Visible to the public Surveying Security Practice Adherence in Software Development

ABSTRACT: Software development teams are increasingly incorporating security practices in to their software development processes. However, little empirical evidence exists on the costs and benefits associated with the application of security practices. Balancing the trade off between the costs in time, effort, and complexity of applying security practices and the benefit of an appropriate level of security in delivered software requires measuring security practice benefits and costs. The goal of this research is to support researcher investigations of software development security practice adherence by building and validating a set of security practices and adherence measures through literature review and survey data analysis. We extracted 16 software development security practices from a review of the literature, and established a set of adherence measures based on technology acceptance theory. We built a survey around the 13 most common practices and our adherence measures. We surveyed 11 security-focused open source projects to collect empirical data as a test of our theorizing about practice adherence. In our collected survey data, each of the 13 security practices we identified was used daily by at least one survey participant. Tracking vulnerabilities and applying secure coding standards are the practices most often applied daily. In our data, Ease of use, Effectiveness, and Training, measured via Likert items, did not always show the expected theoretical relationship with practice use. In our data, Training is positively correlated with practice use, while Effectiveness and Ease of use vary in their correlations with practice use on a practice by practice basis.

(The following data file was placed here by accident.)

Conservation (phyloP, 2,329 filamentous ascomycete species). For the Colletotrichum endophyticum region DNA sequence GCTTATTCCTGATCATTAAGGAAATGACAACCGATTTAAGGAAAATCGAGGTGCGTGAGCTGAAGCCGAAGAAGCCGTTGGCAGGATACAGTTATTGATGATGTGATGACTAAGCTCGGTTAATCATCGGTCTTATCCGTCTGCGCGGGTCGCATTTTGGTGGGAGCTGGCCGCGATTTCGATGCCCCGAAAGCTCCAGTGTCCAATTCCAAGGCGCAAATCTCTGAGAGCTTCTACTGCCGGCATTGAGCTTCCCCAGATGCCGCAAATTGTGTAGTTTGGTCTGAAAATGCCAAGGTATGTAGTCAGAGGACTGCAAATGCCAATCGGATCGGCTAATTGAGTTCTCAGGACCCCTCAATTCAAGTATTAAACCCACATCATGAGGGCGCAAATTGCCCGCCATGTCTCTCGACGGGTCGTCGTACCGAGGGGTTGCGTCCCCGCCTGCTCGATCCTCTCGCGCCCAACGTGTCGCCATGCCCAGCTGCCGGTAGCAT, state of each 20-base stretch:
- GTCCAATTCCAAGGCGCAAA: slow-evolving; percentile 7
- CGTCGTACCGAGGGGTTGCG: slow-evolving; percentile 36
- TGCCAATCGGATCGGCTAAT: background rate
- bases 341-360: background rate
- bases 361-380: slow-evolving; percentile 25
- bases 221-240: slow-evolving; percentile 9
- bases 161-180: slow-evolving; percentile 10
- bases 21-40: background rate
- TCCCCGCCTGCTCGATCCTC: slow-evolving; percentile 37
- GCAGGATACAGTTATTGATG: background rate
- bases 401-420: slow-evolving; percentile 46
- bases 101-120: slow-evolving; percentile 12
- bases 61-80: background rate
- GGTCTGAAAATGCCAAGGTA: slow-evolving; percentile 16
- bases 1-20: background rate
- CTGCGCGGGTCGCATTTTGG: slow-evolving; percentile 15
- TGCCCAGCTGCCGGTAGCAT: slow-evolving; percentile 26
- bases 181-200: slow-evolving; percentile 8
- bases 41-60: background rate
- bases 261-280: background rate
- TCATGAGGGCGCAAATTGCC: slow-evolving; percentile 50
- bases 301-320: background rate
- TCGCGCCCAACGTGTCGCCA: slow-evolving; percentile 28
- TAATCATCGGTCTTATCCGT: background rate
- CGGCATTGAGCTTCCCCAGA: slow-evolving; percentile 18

Patrick J. Morrison received the BS degree in computer science from the University of Florida and the MS degree in computer science from Florida Atlantic University. He is currently working toward the PhD degree in the Computer Science department at NCSU under the supervision of Dr. Laurie Williams.  His research interests are in empirical software engineering, security, and developer productivity. He has interned at Microsoft Research, and IBM. He worked as a developer and consultant before returning to academia.

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Surveying Security Practice Adherence in Software Development
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